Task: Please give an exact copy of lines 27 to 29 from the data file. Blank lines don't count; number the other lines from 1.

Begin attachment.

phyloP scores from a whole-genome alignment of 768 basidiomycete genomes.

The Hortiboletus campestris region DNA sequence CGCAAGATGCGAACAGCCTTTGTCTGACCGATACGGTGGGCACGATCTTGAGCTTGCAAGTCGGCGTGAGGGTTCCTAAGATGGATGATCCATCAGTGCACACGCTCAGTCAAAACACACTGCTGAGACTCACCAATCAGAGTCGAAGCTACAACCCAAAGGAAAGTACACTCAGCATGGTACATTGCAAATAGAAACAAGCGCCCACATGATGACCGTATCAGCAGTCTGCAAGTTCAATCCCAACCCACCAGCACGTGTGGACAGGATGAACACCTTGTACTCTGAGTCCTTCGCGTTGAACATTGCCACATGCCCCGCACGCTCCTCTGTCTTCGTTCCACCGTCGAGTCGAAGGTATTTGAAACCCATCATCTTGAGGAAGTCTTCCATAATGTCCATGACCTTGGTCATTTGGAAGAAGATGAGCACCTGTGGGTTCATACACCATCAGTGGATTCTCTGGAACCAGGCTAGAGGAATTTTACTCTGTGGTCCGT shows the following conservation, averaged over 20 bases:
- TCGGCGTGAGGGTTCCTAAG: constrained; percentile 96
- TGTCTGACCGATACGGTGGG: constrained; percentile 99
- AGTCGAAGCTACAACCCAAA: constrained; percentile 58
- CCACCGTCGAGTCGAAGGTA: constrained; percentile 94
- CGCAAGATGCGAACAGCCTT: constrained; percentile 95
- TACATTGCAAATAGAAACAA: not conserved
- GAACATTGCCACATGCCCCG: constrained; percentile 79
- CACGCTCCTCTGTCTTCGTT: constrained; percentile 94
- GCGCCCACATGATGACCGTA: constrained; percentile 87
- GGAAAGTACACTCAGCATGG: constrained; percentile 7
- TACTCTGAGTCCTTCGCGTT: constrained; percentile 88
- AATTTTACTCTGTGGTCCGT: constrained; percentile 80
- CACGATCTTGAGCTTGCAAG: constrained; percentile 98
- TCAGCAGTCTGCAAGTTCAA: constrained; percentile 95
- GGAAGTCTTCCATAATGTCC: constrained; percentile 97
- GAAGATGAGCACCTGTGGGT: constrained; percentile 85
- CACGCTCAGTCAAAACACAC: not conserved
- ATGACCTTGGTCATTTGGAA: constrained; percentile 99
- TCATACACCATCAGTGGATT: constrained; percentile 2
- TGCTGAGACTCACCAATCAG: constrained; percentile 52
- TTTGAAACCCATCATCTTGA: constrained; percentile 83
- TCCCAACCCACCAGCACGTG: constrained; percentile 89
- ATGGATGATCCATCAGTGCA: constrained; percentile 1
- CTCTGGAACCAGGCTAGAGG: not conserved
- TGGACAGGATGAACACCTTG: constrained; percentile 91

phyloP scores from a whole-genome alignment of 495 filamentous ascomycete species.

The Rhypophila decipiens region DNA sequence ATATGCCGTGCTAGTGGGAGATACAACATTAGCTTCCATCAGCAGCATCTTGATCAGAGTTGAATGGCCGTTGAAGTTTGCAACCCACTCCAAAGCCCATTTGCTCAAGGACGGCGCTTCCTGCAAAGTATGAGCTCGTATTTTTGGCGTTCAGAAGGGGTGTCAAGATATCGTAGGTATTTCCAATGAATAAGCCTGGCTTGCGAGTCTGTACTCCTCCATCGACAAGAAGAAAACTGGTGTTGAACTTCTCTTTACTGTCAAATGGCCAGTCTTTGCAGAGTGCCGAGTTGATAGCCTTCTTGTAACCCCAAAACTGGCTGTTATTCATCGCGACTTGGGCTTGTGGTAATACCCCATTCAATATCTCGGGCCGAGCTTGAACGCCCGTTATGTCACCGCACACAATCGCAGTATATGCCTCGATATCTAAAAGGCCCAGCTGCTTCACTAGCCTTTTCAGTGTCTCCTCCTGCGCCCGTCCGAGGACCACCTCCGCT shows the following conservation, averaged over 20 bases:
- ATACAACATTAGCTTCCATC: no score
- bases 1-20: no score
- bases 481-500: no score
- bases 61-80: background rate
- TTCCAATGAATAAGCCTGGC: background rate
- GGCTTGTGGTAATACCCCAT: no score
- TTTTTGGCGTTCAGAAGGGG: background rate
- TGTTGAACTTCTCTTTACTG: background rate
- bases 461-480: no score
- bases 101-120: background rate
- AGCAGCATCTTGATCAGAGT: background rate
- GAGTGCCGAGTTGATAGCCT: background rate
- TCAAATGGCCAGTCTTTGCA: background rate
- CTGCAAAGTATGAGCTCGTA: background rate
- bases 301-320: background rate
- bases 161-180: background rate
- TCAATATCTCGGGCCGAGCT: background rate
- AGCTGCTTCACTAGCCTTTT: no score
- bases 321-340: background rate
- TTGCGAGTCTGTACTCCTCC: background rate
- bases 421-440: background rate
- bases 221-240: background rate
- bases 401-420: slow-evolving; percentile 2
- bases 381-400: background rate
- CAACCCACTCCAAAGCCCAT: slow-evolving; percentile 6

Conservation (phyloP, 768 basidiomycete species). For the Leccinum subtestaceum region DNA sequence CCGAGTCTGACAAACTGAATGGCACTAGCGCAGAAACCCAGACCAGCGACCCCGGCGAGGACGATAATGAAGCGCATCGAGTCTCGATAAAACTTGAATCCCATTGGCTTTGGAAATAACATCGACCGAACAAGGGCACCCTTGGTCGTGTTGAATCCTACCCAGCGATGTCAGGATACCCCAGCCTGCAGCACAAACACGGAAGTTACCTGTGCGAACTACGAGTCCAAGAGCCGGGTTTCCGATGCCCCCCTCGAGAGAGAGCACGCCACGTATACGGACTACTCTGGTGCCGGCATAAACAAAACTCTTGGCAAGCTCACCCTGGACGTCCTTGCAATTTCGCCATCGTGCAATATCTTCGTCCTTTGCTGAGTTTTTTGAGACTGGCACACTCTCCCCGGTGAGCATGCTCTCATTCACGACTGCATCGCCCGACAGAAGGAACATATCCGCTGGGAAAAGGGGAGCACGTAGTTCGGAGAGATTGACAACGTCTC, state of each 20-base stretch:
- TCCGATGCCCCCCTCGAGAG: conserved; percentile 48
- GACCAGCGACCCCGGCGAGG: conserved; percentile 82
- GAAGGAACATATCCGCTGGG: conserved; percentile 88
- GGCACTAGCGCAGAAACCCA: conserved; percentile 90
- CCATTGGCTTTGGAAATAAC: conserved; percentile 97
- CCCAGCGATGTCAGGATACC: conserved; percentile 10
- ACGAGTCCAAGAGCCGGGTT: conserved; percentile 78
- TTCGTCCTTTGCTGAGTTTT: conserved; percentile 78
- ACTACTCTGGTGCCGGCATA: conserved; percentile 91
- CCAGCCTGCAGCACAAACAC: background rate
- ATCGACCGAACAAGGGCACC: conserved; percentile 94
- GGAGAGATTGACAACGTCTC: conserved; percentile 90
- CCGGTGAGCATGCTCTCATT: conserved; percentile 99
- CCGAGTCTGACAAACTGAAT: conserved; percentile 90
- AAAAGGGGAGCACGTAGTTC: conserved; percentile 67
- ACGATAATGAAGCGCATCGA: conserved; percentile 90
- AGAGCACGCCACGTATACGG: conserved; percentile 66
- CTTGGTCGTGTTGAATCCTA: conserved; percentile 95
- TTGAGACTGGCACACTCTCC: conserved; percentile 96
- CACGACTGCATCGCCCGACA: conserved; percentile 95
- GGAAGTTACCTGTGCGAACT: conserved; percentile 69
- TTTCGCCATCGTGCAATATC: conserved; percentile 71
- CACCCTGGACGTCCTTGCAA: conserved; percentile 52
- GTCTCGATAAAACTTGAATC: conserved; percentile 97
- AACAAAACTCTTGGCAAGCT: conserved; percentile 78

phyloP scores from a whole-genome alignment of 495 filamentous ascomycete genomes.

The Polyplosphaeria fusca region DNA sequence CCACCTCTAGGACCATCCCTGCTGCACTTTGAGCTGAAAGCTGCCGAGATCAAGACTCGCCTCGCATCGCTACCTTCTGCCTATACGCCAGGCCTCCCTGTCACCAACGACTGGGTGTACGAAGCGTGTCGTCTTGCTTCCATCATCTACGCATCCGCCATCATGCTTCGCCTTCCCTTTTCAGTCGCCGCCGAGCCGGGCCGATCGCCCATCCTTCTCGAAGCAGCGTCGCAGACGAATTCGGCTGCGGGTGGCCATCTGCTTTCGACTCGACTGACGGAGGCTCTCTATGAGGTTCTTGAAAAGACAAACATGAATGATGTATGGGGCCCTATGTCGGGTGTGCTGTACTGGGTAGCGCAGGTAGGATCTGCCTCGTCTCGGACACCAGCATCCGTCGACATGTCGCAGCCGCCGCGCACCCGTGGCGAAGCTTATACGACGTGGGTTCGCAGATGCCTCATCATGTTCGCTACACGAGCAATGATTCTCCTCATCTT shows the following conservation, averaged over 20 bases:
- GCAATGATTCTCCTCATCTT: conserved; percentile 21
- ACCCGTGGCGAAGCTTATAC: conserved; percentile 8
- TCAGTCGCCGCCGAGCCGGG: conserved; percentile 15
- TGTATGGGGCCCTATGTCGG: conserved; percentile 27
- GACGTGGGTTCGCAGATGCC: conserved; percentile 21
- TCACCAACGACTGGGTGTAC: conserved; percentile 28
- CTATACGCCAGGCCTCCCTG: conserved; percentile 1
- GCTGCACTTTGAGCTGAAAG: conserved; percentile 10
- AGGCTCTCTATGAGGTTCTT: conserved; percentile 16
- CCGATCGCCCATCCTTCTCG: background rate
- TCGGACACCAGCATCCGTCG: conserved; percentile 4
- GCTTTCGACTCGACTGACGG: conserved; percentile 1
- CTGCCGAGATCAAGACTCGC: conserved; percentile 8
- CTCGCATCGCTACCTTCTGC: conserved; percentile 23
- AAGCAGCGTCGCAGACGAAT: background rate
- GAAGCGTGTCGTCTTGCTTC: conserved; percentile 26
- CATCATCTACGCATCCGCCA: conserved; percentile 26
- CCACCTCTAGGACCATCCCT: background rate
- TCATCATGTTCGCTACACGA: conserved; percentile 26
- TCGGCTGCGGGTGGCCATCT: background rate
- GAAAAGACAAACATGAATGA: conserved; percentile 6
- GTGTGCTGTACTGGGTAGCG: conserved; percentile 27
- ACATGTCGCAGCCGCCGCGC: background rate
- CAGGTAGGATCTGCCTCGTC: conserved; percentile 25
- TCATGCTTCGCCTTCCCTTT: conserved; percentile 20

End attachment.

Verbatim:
- TGGACAGGATGAACACCTTG: constrained; percentile 91

phyloP scores from a whole-genome alignment of 495 filamentous ascomycete species.

The Rhypophila decipiens region DNA sequence ATATGCCGTGCTAGTGGGAGATACAACATTAGCTTCCATCAGCAGCATCTTGATCAGAGTTGAATGGCCGTTGAAGTTTGCAACCCACTCCAAAGCCCATTTGCTCAAGGACGGCGCTTCCTGCAAAGTATGAGCTCGTATTTTTGGCGTTCAGAAGGGGTGTCAAGATATCGTAGGTATTTCCAATGAATAAGCCTGGCTTGCGAGTCTGTACTCCTCCATCGACAAGAAGAAAACTGGTGTTGAACTTCTCTTTACTGTCAAATGGCCAGTCTTTGCAGAGTGCCGAGTTGATAGCCTTCTTGTAACCCCAAAACTGGCTGTTATTCATCGCGACTTGGGCTTGTGGTAATACCCCATTCAATATCTCGGGCCGAGCTTGAACGCCCGTTATGTCACCGCACACAATCGCAGTATATGCCTCGATATCTAAAAGGCCCAGCTGCTTCACTAGCCTTTTCAGTGTCTCCTCCTGCGCCCGTCCGAGGACCACCTCCGCT shows the following conservation, averaged over 20 bases: